Although, authorities at the National Elections Commission (NEC) are yet to confirmed that Lamin Lighe has resigned from the Commission as the Executive Director, the Daily Observer has reliably learned that Mr. Lighe tendered his resignation letter on November 13, 2019 to the office of President George Weah.
A well placed source within the NEC said Lighe who has served the Commission for about three years, resigned for a lucrative job from an international elections monitoring-related organization.
“What I have learned is that Lighe resigned because, he has gotten a new job with the International Foundation for Electoral Systems (IFES), and he will be assigned in The Gambia,” the source said, noting, “But what is shocking is Lighe did not tender in his resignation to the NEC Board of Commissioners (BoC), but directly to the office of President Weah.”
The source added: “I am not aware of any rift between Lighe, and any of the commissioners. I know that he was not pushed against his will to do that, but life is about taking advantage of chances.”
Section 2.19 of the New Elections Law says: “The Commissioners shall appoint the Executive Director by an open and transparent selection process. The appointment shall be endorsed by a vote of not less than two thirds of the Commissioners voting in favor.”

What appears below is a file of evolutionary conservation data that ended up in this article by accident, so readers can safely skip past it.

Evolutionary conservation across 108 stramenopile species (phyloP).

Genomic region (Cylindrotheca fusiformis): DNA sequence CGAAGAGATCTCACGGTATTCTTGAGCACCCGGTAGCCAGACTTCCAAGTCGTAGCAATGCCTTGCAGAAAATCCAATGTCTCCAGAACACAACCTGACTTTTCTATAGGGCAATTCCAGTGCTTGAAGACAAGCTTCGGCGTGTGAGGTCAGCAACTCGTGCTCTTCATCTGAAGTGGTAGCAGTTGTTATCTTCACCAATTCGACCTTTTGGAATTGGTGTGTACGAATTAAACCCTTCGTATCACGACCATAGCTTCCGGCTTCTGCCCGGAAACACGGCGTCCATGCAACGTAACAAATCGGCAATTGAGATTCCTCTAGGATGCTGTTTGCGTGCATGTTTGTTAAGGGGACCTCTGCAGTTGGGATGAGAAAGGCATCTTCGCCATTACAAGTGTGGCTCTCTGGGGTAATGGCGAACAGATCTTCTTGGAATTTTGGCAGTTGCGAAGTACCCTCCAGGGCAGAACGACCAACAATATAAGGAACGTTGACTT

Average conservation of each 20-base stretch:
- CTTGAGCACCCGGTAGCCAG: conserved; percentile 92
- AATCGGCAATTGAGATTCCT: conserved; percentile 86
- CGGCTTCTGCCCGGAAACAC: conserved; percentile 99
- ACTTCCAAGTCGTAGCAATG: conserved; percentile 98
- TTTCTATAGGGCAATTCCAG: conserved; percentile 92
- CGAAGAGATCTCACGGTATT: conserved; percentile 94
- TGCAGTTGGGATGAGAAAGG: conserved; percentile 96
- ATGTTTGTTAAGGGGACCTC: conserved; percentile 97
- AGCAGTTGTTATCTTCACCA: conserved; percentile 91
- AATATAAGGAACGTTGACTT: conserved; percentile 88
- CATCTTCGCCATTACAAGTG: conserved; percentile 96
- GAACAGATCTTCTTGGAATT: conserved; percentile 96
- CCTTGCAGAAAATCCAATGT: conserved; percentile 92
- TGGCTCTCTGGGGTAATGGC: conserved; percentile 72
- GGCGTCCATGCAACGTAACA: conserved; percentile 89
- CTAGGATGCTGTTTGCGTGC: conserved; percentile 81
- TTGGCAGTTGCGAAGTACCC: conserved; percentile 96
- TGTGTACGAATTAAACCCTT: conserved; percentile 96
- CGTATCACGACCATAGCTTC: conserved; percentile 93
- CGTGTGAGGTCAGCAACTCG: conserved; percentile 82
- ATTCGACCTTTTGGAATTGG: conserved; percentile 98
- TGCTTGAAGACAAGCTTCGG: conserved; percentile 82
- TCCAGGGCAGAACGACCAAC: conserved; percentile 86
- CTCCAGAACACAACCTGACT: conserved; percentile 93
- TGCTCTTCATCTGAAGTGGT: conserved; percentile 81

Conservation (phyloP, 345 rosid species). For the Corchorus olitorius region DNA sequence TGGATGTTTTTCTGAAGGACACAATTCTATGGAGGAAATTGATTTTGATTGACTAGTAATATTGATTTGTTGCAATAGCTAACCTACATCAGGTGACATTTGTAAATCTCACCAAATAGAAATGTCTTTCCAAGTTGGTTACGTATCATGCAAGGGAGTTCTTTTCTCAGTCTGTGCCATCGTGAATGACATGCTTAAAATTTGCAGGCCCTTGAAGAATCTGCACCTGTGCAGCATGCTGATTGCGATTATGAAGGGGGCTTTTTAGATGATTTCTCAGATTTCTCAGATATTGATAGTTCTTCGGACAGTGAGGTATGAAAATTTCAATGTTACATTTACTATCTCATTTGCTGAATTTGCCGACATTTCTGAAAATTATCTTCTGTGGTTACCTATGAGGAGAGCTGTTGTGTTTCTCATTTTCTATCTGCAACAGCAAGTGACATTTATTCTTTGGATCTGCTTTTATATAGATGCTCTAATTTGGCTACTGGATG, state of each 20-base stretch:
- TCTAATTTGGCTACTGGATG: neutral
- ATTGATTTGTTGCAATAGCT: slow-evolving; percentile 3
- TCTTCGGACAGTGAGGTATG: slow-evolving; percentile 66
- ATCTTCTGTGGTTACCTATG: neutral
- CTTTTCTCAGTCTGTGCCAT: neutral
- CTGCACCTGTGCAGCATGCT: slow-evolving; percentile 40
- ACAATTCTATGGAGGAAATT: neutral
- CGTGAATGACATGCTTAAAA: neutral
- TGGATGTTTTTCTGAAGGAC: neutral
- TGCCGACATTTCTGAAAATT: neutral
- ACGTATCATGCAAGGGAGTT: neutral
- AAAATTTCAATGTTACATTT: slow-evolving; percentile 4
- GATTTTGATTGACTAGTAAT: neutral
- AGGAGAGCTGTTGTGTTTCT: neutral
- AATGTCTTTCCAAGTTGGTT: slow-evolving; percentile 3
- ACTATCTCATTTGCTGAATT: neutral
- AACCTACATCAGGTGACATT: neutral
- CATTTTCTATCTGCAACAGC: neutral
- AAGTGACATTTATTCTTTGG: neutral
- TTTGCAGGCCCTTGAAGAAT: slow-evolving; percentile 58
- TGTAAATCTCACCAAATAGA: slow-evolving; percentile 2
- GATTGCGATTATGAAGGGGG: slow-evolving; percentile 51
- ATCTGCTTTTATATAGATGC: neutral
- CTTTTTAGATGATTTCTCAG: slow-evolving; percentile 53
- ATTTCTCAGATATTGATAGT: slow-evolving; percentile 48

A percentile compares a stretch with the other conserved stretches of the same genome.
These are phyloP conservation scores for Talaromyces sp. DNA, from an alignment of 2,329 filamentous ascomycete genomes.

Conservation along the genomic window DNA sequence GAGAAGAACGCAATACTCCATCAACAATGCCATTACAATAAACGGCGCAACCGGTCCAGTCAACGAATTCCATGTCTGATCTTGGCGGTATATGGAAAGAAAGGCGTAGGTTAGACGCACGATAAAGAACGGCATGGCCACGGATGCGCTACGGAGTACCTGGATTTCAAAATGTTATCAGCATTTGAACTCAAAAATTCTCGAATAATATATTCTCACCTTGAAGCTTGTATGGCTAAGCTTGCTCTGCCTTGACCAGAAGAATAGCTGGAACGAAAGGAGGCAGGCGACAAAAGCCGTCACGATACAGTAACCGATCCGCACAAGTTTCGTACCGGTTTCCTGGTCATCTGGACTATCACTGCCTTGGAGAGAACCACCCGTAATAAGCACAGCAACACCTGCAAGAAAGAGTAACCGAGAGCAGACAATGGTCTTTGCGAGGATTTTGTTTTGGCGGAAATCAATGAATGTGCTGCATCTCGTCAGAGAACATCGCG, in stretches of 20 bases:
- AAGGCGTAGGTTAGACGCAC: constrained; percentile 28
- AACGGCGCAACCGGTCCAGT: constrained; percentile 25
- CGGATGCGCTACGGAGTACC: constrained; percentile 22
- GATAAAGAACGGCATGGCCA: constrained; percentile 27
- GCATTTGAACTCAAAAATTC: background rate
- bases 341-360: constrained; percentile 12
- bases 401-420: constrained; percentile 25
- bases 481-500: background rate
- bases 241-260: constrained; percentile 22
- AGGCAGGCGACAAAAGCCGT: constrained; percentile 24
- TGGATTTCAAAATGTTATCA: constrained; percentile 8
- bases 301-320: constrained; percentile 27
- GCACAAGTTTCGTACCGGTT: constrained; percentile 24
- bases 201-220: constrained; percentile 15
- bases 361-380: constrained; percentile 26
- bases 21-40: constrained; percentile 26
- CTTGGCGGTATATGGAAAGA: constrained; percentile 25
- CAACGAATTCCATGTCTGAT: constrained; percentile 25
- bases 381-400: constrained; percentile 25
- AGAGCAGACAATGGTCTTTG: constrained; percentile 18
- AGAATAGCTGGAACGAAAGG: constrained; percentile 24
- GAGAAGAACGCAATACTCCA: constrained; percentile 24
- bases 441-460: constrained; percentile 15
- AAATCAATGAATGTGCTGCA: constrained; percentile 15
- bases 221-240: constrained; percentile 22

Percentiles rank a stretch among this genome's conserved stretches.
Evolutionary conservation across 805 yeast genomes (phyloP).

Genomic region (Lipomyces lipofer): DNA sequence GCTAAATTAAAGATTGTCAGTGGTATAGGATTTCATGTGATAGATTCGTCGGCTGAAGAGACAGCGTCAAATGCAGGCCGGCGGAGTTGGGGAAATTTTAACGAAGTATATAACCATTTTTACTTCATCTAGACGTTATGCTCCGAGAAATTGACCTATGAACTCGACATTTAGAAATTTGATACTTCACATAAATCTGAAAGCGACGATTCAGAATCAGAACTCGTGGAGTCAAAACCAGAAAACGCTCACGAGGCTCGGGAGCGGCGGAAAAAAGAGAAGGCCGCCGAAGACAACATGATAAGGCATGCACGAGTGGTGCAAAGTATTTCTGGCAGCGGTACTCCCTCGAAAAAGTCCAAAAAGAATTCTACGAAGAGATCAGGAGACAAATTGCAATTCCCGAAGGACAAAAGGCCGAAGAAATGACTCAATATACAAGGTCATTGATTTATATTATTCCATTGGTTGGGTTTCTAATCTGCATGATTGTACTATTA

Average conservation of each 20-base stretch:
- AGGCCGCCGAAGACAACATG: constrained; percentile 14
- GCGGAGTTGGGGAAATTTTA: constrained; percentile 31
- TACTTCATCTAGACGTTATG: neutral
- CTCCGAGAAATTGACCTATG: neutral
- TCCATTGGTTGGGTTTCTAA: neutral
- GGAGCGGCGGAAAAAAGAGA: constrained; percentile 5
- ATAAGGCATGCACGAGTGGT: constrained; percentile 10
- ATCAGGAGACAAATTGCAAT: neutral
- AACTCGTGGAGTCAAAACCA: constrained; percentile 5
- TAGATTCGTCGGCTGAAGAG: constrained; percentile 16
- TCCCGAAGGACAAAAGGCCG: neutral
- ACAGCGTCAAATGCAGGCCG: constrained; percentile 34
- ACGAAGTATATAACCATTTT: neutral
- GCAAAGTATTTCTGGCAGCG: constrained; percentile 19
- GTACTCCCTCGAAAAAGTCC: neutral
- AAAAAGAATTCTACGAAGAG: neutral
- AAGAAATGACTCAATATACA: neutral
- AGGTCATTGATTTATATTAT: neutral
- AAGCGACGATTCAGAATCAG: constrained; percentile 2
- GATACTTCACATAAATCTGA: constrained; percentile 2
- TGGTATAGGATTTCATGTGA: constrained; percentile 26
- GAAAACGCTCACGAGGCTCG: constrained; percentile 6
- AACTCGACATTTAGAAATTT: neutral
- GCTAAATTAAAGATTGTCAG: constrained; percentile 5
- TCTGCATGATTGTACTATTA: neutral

It continues: “The Executive Director may be dismissed for proven misconduct by a vote of not less than two thirds of the Commissioners voting in favor.”
Meanwhile, the Daily Observer has also gathered that Anthony Sengbe, who has been in the employ of the Commission since 2004 as Financial Comptroller, has been appointed as the new Executive Director, replacing Mr. Lighe. According to our source, prior to Mr. Sengbe’s appointment to his new role, he served as director of Compliance and Risk Management as of 2017.
In his appointment letter, dated November 12, 2019, which was signed by NEC Chairman, Jerome Korkoya, said Mr. Sengbe’s appointment takes immediate effect.
The letter reads, “As Executive Director, you shall be the head of the Administrative Division of the Commission and principal administrative assistant to the Chairman in the overall activities, and operations of the Commission.”
The BoC reminded Mr. Sengbe that his “specific duties and functions are detailed in the New Elections Law.”
However, NEC communications director, Henry Flomo, said he could not comment until he verifies all relevant information about Lighe’s resignation, and Sengbe’s subsequent appointment as the new executive director.
“Well, it is still a rumor, but whatever it may be, the Commission will officially inform the public whether is true or not that new development has taken place in the NEC,” Flomo said.